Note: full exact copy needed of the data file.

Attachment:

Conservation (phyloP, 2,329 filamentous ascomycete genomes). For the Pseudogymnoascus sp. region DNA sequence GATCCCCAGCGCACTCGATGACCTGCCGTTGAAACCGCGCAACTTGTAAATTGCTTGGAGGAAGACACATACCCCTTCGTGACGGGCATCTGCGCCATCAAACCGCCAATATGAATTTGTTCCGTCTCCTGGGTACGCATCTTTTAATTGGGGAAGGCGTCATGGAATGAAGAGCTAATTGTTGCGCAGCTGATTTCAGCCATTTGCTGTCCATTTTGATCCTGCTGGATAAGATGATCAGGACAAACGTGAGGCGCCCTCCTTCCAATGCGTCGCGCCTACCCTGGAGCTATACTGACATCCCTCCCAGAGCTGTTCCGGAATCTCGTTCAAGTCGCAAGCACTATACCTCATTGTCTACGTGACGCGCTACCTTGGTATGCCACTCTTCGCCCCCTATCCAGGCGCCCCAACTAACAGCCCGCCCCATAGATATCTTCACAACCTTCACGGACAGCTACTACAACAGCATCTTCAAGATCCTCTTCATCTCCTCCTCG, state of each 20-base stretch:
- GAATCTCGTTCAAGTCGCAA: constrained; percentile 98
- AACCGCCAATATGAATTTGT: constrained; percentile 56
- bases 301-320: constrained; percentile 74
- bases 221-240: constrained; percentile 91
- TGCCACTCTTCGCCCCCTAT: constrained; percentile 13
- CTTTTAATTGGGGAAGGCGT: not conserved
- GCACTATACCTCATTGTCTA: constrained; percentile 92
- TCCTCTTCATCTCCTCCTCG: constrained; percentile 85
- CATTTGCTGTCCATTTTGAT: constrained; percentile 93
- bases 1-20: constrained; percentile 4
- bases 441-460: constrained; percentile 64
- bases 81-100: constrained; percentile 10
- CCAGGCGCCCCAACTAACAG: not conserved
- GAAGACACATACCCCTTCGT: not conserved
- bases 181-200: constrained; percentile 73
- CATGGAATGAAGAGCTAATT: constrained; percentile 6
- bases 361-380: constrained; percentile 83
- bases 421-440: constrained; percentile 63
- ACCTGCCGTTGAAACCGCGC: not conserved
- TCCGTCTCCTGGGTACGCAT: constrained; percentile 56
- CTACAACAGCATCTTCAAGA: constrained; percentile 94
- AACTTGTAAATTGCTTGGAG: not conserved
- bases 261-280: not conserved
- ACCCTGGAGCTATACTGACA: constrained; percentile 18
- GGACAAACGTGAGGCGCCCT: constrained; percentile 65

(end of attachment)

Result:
Conservation (phyloP, 2,329 filamentous ascomycete genomes). For the Pseudogymnoascus sp. region DNA sequence GATCCCCAGCGCACTCGATGACCTGCCGTTGAAACCGCGCAACTTGTAAATTGCTTGGAGGAAGACACATACCCCTTCGTGACGGGCATCTGCGCCATCAAACCGCCAATATGAATTTGTTCCGTCTCCTGGGTACGCATCTTTTAATTGGGGAAGGCGTCATGGAATGAAGAGCTAATTGTTGCGCAGCTGATTTCAGCCATTTGCTGTCCATTTTGATCCTGCTGGATAAGATGATCAGGACAAACGTGAGGCGCCCTCCTTCCAATGCGTCGCGCCTACCCTGGAGCTATACTGACATCCCTCCCAGAGCTGTTCCGGAATCTCGTTCAAGTCGCAAGCACTATACCTCATTGTCTACGTGACGCGCTACCTTGGTATGCCACTCTTCGCCCCCTATCCAGGCGCCCCAACTAACAGCCCGCCCCATAGATATCTTCACAACCTTCACGGACAGCTACTACAACAGCATCTTCAAGATCCTCTTCATCTCCTCCTCG, state of each 20-base stretch:
- GAATCTCGTTCAAGTCGCAA: constrained; percentile 98
- AACCGCCAATATGAATTTGT: constrained; percentile 56
- bases 301-320: constrained; percentile 74
- bases 221-240: constrained; percentile 91
- TGCCACTCTTCGCCCCCTAT: constrained; percentile 13
- CTTTTAATTGGGGAAGGCGT: not conserved
- GCACTATACCTCATTGTCTA: constrained; percentile 92
- TCCTCTTCATCTCCTCCTCG: constrained; percentile 85
- CATTTGCTGTCCATTTTGAT: constrained; percentile 93
- bases 1-20: constrained; percentile 4
- bases 441-460: constrained; percentile 64
- bases 81-100: constrained; percentile 10
- CCAGGCGCCCCAACTAACAG: not conserved
- GAAGACACATACCCCTTCGT: not conserved
- bases 181-200: constrained; percentile 73
- CATGGAATGAAGAGCTAATT: constrained; percentile 6
- bases 361-380: constrained; percentile 83
- bases 421-440: constrained; percentile 63
- ACCTGCCGTTGAAACCGCGC: not conserved
- TCCGTCTCCTGGGTACGCAT: constrained; percentile 56
- CTACAACAGCATCTTCAAGA: constrained; percentile 94
- AACTTGTAAATTGCTTGGAG: not conserved
- bases 261-280: not conserved
- ACCCTGGAGCTATACTGACA: constrained; percentile 18
- GGACAAACGTGAGGCGCCCT: constrained; percentile 65